Newport Coast: The tragic underside of the census. A piece of satire.

So sad!!! The lack of diversity is killing them inside.
So sad!!! The lack of diversity is killing them inside.

Newport coast, it turns out, has become even less black and brown. Newport Coast was so undiverse that in 2001 it attached itself to Newport Beach as to not look so oddly white in a quickly changing multicultural world.

You can’t even find out how white it is, because it’s not only white, but rich and rich people don’t want you in their business.

A lot of us Angelenos take Orange County for granted.

We know of its great surf and that they have an art walk in Santa Ana (which isn’t exactly South Orange County and apparently that’s a big difference.) Outsiders like me might visit a few times a decade when we get lost on our way to San Diego or Riverside (that can happen pretty easily on the Metrolink.)

“The 91 turned into the 55 and I ended up behind the Orange Curtain.”

But this week I clicked a button to read the LA Times and got slapped in the face with some bullshit about how East LA being all Latino was so sad and as the title stated “tragic,” so I decided to look online and to talk to some white people who lived in Orange County.

“So is Newport Beach pretty white,” me.
A white person, “Hell yeah.”

I discovered that Newport Beach wasn’t as white as you could get, Newport Coast was as white as you could get.

Apparently in Newport Coast there are lots of Starbucks and lots of shopping opportunities and even more if you go to Newport Beach.

And I want to know are any papers going to do any stories on the tragedy of Newport Coast and Newport Beach and Malibu and Brentwood and all of the other places that owing to the fact that they have a lot of money can play this game and make their cities look a lot more nouveau multicultural than they truly are.

I notice when mainstream media (or even alternative, click on this link from Portland on diversity in the cycling community if you are a person of color you will laugh) talks about diversity in regards to white people it has to do with religions, types of jobs, various types of bikes people ride and if you are a hipster or a yuppie, but with ethnic people we’re held to a higher standard.

I wonder is anyone going to investigate the “New Downtown” that if you look at the Downtown Newspaper appears to signify white and affluent.

Bringing back Broadway seems to be about getting rid of the ethnic businesses and bringing in more “mainstream” businesses. It can’t be about anything other than that, because I walk up Broadway daily and it seems to already be here.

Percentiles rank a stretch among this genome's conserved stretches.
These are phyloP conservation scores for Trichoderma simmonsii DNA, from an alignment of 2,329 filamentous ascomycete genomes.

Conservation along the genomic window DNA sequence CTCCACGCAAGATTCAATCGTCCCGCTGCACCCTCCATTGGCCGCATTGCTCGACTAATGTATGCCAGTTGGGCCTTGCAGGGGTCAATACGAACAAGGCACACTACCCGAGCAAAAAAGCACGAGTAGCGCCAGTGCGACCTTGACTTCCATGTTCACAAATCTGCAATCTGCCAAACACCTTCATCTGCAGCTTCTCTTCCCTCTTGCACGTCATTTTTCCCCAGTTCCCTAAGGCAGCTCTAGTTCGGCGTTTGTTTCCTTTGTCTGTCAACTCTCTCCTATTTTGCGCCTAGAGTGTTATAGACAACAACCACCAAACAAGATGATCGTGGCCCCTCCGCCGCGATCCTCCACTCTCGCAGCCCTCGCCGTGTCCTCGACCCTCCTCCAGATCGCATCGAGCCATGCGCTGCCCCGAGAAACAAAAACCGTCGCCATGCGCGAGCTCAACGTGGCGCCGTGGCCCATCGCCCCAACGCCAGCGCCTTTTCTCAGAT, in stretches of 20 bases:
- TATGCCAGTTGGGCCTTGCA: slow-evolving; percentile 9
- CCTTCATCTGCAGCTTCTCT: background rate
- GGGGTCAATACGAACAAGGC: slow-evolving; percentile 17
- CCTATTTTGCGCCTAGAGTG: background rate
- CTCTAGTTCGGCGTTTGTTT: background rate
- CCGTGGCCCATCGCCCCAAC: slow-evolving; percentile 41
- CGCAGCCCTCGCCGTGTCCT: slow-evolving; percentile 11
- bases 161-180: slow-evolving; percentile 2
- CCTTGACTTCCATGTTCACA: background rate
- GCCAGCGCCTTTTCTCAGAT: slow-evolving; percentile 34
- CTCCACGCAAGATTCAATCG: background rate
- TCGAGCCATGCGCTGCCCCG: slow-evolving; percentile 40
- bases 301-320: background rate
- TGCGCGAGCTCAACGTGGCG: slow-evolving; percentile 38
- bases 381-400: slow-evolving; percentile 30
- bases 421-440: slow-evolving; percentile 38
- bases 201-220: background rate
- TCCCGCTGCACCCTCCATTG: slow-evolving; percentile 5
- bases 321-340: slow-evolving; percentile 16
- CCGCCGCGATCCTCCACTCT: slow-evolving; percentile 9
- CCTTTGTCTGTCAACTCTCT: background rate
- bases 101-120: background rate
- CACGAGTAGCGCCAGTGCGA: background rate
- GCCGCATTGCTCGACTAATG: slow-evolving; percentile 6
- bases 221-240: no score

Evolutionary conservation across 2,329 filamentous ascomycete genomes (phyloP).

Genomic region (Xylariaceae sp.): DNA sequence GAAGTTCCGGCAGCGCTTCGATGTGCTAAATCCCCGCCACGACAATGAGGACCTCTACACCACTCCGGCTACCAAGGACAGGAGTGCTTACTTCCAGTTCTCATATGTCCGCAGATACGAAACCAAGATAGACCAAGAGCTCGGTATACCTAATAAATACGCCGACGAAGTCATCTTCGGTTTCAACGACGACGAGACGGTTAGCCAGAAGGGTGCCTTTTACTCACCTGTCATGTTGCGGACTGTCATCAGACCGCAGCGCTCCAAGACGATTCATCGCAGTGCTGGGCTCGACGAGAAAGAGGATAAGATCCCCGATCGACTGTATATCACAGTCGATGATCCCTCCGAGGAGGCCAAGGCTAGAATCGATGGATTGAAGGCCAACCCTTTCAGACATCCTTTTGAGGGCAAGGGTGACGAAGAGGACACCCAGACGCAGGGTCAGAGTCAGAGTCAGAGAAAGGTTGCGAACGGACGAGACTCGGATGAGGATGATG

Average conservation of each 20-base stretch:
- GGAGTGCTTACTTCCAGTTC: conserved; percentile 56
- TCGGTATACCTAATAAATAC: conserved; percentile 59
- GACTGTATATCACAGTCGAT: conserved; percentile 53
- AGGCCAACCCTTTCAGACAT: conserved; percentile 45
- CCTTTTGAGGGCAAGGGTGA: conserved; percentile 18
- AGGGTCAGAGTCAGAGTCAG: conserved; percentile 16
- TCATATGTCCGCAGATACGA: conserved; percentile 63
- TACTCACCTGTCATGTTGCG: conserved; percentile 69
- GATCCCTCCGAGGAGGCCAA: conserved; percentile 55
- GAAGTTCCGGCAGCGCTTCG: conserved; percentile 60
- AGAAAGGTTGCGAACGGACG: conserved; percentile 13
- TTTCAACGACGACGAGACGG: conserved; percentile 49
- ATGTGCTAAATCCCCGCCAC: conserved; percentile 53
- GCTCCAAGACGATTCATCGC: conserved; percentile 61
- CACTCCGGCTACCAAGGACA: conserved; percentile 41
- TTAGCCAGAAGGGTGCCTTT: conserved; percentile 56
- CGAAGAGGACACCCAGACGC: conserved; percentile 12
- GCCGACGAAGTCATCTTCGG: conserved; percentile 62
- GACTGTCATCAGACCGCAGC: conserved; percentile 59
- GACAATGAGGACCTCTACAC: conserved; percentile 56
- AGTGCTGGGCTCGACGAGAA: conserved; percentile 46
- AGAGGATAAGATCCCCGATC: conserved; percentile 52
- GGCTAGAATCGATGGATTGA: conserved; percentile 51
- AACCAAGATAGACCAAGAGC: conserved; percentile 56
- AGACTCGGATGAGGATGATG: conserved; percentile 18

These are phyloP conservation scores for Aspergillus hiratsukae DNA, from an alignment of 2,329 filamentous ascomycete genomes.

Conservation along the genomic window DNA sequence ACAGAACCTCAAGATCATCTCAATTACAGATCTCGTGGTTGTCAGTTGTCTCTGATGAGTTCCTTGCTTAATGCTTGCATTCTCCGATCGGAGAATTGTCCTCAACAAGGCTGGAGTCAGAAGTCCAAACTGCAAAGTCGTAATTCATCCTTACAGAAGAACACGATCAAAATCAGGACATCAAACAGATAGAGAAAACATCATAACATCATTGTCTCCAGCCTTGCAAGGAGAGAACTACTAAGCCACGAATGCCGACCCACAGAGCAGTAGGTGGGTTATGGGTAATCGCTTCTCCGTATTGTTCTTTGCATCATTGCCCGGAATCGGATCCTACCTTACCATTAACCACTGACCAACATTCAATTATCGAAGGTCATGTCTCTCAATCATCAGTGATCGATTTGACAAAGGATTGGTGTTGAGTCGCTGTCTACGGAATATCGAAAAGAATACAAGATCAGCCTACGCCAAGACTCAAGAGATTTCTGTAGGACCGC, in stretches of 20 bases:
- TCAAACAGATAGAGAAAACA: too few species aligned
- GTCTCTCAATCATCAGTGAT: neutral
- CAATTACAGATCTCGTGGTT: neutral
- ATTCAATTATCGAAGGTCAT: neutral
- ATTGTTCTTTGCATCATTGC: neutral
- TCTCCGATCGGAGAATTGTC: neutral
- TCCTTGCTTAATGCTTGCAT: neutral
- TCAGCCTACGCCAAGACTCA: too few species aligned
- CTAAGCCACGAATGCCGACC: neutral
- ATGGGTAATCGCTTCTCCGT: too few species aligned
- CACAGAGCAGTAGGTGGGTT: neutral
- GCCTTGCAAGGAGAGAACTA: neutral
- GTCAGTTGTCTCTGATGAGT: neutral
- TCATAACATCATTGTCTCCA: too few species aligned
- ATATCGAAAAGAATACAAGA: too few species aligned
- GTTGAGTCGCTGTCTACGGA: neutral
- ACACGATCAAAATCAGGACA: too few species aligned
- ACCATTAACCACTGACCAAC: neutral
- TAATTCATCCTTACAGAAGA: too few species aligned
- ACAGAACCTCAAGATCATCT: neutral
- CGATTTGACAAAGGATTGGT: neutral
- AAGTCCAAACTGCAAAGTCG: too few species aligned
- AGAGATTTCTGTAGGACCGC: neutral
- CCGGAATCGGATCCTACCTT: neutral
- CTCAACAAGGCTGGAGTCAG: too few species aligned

When I go to Brentwood it looks pretty homogenous, so does Palos Verdes and Pacific Palisades, but for some reason no violins playing for them.

Why are perfectly good majority ethnic neighborhoods ghettoized by the mainstream press in some bizarro world attempt to be multicultural that often just comes off as patronizing nonsense?

Would anyone do a story on Malibu and ask the guy who owns the gardening business but lives in West Covina what he thinks of the neighborhood?

I don’t think so.

LA Times try again.

How about a story on the tragedy of Encinitas or is the tragedy more of a commentary on what society thinks of a neighborhood that is majority of color.

by Browne Molyneux

This entry was posted in Analysis, East Los, Greater Los Angeles, Media, The Ethnics, Uncategorized and tagged , , by Browne Molyneux. Bookmark the permalink.

About Browne Molyneux

My name is Browne Molyneux. I'm a lady. I'm a radical feminist. I'm black. I'm an Angeleno. I'm an artist. I'm carFREE. I'm a freelance writer. I'm a blogger. I'm a philosopher. I'm a humanist. I'm a journalist. I formerly wrote a column on transportation, Tracks for LA City Beat. The above are all of the things I have to work on being, got questions email me. My topics of interests include but are not limited to politics, transportation, dark green issues, economics, race relations, feminism, culture, working class urban life, media, art, Los Angeles and literature.

21 thoughts on “Newport Coast: The tragic underside of the census. A piece of satire.

  1. It amazes me as what kind of homogeny is viewed as tragic in the mainstream media and what kind is just totally fine.

    I personally think the homogeny of the environmental movement is tragic. I think the homogeny of the art scene in LA is tragic, but these kinds of issues will never get talked about in the LA Times not in that kind of a patronizing slant as the Hector Tobar’s article.

    The art scene and its sameness and now it’s broke (MOCA, Getty etc..) with its hand out asking us for money, that kind of thing to me deserves some of this kind of commentary.


  2. Latino or ethnic doesn’t have to equal dirty and junky and that was not always the way Broadway used to be.

    When I was a kid, Broadway was a Latino shopping place too, but back then the stuff they had you needed and wanted. You could spend all day down there with your Mom or your brothers. The 10-block “junk yard” that makes up Broadway today is not what it used to be like. It used to be a nice place for Latino families to go and get things you needed for school or whatever. Now it’s mostly junk. I take my own kids to Huntington Park now, because Broadway is so junky and loud and we can’t get good stuff there anymore.

    But also years ago Broadway had things to do like movies in the theaters and people worked in the other parts of the buildings so there was a different feel to the street. It was still a Latino area, but since when does Latino have to equal Tijuana? We already have Santee Alley for that.

    Bring back Broadway to offer stuff that will last longer than a $3 pair of knockoff sunglasses and I am all for that.

  3. My first reaction from the picture was that it had to do with some tacky life insurance ad.

    “Latino or ethnic doesn’t have to equal dirty and junky and that was not always the way Broadway used to be.